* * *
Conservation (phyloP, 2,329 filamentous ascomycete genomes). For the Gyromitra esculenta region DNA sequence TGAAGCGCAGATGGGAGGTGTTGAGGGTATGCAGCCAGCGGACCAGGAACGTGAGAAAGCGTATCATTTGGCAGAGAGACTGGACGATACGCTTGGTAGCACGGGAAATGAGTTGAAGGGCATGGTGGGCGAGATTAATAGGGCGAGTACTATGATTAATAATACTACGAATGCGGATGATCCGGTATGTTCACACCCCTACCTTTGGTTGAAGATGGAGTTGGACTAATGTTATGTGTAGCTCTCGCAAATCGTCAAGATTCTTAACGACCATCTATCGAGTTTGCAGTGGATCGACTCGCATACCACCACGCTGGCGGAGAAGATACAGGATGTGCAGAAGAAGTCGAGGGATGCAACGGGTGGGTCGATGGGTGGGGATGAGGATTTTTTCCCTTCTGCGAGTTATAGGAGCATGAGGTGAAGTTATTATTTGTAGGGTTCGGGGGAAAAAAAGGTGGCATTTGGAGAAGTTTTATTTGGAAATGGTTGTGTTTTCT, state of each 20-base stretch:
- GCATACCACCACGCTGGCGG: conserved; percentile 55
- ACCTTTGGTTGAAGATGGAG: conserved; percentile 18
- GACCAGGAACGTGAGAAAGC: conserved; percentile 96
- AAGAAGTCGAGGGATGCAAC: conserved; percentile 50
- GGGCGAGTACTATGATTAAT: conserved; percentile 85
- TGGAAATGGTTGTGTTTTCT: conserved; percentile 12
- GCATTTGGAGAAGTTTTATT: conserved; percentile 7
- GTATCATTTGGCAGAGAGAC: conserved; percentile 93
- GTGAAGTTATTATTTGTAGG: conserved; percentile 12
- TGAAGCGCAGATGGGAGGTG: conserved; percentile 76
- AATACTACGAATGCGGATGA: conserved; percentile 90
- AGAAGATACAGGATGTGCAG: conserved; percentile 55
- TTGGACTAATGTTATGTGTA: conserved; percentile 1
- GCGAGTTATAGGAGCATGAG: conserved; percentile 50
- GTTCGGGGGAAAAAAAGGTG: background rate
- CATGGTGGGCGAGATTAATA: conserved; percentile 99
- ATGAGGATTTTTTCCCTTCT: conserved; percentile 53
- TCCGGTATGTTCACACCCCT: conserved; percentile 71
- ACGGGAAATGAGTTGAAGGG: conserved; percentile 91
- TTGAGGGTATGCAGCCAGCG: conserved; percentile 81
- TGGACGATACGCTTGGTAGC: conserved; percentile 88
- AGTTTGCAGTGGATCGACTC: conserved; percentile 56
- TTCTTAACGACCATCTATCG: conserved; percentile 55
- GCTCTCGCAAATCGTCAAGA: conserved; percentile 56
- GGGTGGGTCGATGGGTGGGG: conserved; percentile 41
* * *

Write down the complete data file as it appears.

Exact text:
Conservation (phyloP, 2,329 filamentous ascomycete genomes). For the Gyromitra esculenta region DNA sequence TGAAGCGCAGATGGGAGGTGTTGAGGGTATGCAGCCAGCGGACCAGGAACGTGAGAAAGCGTATCATTTGGCAGAGAGACTGGACGATACGCTTGGTAGCACGGGAAATGAGTTGAAGGGCATGGTGGGCGAGATTAATAGGGCGAGTACTATGATTAATAATACTACGAATGCGGATGATCCGGTATGTTCACACCCCTACCTTTGGTTGAAGATGGAGTTGGACTAATGTTATGTGTAGCTCTCGCAAATCGTCAAGATTCTTAACGACCATCTATCGAGTTTGCAGTGGATCGACTCGCATACCACCACGCTGGCGGAGAAGATACAGGATGTGCAGAAGAAGTCGAGGGATGCAACGGGTGGGTCGATGGGTGGGGATGAGGATTTTTTCCCTTCTGCGAGTTATAGGAGCATGAGGTGAAGTTATTATTTGTAGGGTTCGGGGGAAAAAAAGGTGGCATTTGGAGAAGTTTTATTTGGAAATGGTTGTGTTTTCT, state of each 20-base stretch:
- GCATACCACCACGCTGGCGG: conserved; percentile 55
- ACCTTTGGTTGAAGATGGAG: conserved; percentile 18
- GACCAGGAACGTGAGAAAGC: conserved; percentile 96
- AAGAAGTCGAGGGATGCAAC: conserved; percentile 50
- GGGCGAGTACTATGATTAAT: conserved; percentile 85
- TGGAAATGGTTGTGTTTTCT: conserved; percentile 12
- GCATTTGGAGAAGTTTTATT: conserved; percentile 7
- GTATCATTTGGCAGAGAGAC: conserved; percentile 93
- GTGAAGTTATTATTTGTAGG: conserved; percentile 12
- TGAAGCGCAGATGGGAGGTG: conserved; percentile 76
- AATACTACGAATGCGGATGA: conserved; percentile 90
- AGAAGATACAGGATGTGCAG: conserved; percentile 55
- TTGGACTAATGTTATGTGTA: conserved; percentile 1
- GCGAGTTATAGGAGCATGAG: conserved; percentile 50
- GTTCGGGGGAAAAAAAGGTG: background rate
- CATGGTGGGCGAGATTAATA: conserved; percentile 99
- ATGAGGATTTTTTCCCTTCT: conserved; percentile 53
- TCCGGTATGTTCACACCCCT: conserved; percentile 71
- ACGGGAAATGAGTTGAAGGG: conserved; percentile 91
- TTGAGGGTATGCAGCCAGCG: conserved; percentile 81
- TGGACGATACGCTTGGTAGC: conserved; percentile 88
- AGTTTGCAGTGGATCGACTC: conserved; percentile 56
- TTCTTAACGACCATCTATCG: conserved; percentile 55
- GCTCTCGCAAATCGTCAAGA: conserved; percentile 56
- GGGTGGGTCGATGGGTGGGG: conserved; percentile 41